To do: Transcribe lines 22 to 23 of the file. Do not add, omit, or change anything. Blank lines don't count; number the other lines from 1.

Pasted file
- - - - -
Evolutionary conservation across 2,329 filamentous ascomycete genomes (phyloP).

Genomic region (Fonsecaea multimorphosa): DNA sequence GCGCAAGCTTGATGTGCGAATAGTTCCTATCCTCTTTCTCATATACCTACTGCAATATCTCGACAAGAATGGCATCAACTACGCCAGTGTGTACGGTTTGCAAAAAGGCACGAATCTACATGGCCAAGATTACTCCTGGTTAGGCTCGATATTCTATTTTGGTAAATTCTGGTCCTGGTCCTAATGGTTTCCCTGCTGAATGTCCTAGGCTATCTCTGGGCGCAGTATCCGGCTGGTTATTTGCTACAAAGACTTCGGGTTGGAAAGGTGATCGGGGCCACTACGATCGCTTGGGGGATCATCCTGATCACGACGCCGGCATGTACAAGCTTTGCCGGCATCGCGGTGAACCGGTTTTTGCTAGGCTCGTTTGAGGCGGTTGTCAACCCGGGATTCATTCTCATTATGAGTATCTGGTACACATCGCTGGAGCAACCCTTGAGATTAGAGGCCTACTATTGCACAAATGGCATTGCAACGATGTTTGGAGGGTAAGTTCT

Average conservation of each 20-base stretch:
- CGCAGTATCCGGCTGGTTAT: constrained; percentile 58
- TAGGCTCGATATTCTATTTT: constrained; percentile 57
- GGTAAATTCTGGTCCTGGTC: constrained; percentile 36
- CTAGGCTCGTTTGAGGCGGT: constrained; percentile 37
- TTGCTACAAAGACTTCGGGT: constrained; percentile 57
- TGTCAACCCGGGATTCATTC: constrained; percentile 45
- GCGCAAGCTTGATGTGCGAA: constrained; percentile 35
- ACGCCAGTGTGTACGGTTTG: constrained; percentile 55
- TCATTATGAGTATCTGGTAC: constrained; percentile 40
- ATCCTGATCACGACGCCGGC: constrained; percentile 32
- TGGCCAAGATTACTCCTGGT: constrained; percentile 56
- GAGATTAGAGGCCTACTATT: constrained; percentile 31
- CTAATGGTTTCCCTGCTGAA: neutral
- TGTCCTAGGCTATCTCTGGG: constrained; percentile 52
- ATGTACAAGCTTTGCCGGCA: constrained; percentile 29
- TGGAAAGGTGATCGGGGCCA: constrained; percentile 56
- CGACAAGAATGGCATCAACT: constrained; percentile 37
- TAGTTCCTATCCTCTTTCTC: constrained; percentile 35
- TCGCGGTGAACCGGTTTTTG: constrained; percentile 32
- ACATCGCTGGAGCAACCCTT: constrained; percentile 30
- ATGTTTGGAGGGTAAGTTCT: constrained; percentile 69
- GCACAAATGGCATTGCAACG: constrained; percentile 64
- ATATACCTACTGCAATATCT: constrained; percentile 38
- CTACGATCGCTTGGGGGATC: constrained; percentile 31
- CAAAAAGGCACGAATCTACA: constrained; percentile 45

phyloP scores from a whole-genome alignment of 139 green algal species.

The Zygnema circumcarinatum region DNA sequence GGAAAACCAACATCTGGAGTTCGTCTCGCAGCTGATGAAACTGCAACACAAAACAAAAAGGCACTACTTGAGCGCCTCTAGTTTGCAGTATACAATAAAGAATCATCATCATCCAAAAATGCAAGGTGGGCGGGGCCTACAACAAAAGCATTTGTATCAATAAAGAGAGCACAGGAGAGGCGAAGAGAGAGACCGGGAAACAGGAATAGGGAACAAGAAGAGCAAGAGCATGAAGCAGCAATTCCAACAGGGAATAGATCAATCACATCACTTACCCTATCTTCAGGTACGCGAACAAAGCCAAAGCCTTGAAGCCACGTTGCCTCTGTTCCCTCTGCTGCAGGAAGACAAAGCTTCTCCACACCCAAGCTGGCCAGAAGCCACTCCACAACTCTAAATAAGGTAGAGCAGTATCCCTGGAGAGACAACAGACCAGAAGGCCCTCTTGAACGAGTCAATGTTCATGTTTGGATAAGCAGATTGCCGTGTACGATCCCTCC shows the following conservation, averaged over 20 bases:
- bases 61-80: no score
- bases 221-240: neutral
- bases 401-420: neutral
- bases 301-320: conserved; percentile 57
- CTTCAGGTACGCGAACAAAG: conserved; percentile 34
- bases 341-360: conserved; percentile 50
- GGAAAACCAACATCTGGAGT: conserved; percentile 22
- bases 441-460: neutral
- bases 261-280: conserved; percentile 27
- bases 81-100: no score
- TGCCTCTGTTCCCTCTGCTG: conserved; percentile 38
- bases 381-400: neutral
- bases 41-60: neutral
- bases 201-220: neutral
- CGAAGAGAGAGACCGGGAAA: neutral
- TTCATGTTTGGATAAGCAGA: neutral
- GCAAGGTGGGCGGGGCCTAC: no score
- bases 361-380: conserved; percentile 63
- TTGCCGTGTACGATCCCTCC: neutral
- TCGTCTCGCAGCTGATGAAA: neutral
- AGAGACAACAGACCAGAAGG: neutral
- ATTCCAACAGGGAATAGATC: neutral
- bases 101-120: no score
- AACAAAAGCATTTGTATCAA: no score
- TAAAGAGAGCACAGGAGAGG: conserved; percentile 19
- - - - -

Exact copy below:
- TCGCGGTGAACCGGTTTTTG: constrained; percentile 32
- ACATCGCTGGAGCAACCCTT: constrained; percentile 30